Bishop Sandy Greene with Deacon Brit Carpenter, Bishop Aaron Kijanjali, and Deacon Drew Witt at Britt and Drew’s ordination service
For Bishop Sandy Greene, success is measured by how many leaders he is able to mentor and encourage.
“If I had a plaque on my wall that had names and dates on it, I would hope it was a very long plaque with the names of young leaders, men and women, whom I had encouraged in their life and ministry to the Lord”
Encouraging leaders has been a part of Bishop Sandy’s ministry since he was ordained a priest in 1971. He was consecrated as a Bishop in 2001, and has been a part of the Anglican Mission since the beginning. We recently sat down with Bishop Sandy to learn more about his journey of faith and what the Lord is currently doing in his life and ministry.
Tell us a little about yourself.
I grew up going to the Episcopal church. I attended Sunday School and was confirmed, but by the time I was in High School, wasn’t very serious about it. I did continue to attend an Episcopal Church, but that was mostly because I went to an all-boys boarding school, and the way to see girls was to attend one of the school-approved churches on Sundays. Looking back, I’m surprised that it meant as much as it did to me.
It wasn’t until a few years later that I had an encounter with the Lord. I was around 20 years old, and was driving somewhere late at night. I was thinking about my life and future and I thought that I would go see the counselor on campus to sort these things out. I distinctly heard these words in my head but it was so real I turned around to see if someone was in the back seat:
“You don’t need a counselor, you need God.”
Those words really struck me. I thought, well, if I do need God, then maybe I need to go back to church. I only knew the Episcopal Church on campus, and so that started me back on that journey again.
As it turned out, I did need God. I reconnected with some people who were believers on campus and worked for a professor who was also a believer. This professor asked me to sit as a student on the board that was selecting a new Chaplain.
The man we selected was a graduate student from Australia, who was so excited about Jesus and different from other clergymen I had met. I got know him and work with him in the chaplaincy. One of the most interesting things to me about this part of my journey, is that if I had gone to the counselor at the University, I probably would have seen his wife and ended up in the same relationships in the end.
During this time I also fell in love with my wife, Georgeanna, who goes by Gigi. She was also going through a seeking phase in her life and started taking me to church. In about a year’s time, we decided we wanted to get married and went to meet with an Episcopal priest in our hometown, who we didn’t really know very well. I think my mother was hoping he would talk us out of getting married. Not only did he not talk us out of it, in the course of our conversation he said to me that he thought I would make a good priest. This was shocking to me, since I was just beginning to come back to some kind of reasonable faith. But it redirected my thinking and general direction.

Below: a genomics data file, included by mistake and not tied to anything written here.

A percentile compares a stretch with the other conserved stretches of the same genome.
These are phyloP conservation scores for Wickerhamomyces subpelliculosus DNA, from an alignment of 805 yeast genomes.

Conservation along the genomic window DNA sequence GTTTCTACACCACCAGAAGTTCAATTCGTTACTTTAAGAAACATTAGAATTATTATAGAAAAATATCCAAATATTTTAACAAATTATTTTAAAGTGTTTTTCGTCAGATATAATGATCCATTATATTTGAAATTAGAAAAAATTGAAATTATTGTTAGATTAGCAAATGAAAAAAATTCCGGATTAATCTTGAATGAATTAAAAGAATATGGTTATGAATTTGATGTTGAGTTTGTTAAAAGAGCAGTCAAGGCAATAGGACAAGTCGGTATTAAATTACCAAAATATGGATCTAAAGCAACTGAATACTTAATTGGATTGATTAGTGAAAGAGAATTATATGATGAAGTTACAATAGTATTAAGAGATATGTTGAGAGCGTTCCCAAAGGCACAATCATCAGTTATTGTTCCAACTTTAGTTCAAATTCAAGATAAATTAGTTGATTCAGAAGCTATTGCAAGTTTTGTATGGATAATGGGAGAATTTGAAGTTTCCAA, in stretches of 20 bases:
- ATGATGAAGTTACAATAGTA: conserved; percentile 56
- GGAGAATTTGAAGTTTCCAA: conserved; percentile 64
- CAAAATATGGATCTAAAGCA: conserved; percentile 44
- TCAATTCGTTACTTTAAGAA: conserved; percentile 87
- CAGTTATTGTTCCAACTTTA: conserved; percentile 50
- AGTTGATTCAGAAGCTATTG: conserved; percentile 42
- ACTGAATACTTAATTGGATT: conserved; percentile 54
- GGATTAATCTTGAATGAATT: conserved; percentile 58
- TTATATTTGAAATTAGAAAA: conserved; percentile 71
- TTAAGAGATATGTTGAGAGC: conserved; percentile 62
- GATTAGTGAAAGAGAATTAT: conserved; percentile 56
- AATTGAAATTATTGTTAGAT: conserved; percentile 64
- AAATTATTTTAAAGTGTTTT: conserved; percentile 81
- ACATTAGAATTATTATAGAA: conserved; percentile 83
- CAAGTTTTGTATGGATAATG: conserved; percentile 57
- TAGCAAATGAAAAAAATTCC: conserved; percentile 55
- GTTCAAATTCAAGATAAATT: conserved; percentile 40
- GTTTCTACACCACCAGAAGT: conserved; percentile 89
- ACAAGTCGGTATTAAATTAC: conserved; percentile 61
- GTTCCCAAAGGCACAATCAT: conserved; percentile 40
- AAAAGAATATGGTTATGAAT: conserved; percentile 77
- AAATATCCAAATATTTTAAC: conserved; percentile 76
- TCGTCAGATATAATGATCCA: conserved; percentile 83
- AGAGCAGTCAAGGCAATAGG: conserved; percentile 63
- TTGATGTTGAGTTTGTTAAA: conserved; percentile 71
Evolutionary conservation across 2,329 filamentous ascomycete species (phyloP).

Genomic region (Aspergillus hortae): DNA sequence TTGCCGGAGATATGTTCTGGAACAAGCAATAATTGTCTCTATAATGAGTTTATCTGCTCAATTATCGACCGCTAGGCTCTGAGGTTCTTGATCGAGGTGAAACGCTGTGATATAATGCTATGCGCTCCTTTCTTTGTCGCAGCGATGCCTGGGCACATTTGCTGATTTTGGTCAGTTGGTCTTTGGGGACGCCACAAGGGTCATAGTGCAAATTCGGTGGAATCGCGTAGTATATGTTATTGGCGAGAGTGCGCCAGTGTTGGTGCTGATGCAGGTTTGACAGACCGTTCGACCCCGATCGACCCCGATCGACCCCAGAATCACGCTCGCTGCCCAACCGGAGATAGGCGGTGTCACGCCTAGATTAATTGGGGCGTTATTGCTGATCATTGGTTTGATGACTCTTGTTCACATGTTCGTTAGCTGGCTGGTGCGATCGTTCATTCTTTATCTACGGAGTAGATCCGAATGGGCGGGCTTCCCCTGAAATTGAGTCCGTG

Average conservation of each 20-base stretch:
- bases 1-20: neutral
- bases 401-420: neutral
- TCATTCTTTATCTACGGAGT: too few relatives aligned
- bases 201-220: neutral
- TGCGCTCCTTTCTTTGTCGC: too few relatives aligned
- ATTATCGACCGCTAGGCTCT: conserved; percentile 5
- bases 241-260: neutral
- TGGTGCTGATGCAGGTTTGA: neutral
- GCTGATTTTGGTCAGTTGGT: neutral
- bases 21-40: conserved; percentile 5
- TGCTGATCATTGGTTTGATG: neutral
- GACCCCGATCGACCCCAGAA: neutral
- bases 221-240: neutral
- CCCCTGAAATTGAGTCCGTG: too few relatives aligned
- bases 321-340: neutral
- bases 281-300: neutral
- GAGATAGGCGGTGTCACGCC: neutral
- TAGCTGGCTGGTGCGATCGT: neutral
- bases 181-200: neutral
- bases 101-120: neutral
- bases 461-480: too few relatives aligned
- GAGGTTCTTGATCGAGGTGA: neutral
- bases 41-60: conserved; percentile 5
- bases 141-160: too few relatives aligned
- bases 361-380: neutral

What came next?
I attended seminary in New York. I didn’t know where I was headed or what I was doing, but I figured I’d go for a year, and if it was working out I would continue and if it wasn’t I’d redirect. In stages, the Lord continued to meet me and draw me to himself.
Sometime in year two of three, I met a minister who had just come from London. He told me this interesting story about meeting people who did church in their home. They were what we would call charismatics and would baptize people in the bathtub. At the end of our meeting he prayed for me, and like John Wesley, I felt like my heart was strangely warmed. At the time I didn’t speak in tongues or anything (that came later) but it was the start of something.
A year later, in June of 1971, I was ordained a deacon and in December of that year a priest. I moved back to Florida, where I grew up, and served at St. Mary’s Episcopal Church in Tampa.
During my life in ministry, I pastored churches in Florida and in Colorado. I spent 30 years in the Episcopal Church. At least 20 of those years I was interacting with a lot of other ministers in the church, both lay and clergy, who were committed to the notion of revival. A number of us came under Bishop Church Murphy and called ourselves “First Promise.” The name came from the first promise that we made in our ordination vows, to be faithful to the doctrine, discipline, and worship of Christ as the church had received it.
In June 2001, I left the Episcopal church and we planted a new church in Denver, Colorado, which eventually merged with another group and was called the Light of Christ. That was the beginning of my ministry within the Mission, though I had been in an informal advisory group before that. In 2001, I was also consecrated as one of four new Bishops for the newly formed Anglican Mission. I continued to serve in Colorado until 2012, when my wife and I started making moves towards retirement and relocated to San Antonio.
What does your day-to-day look like these days?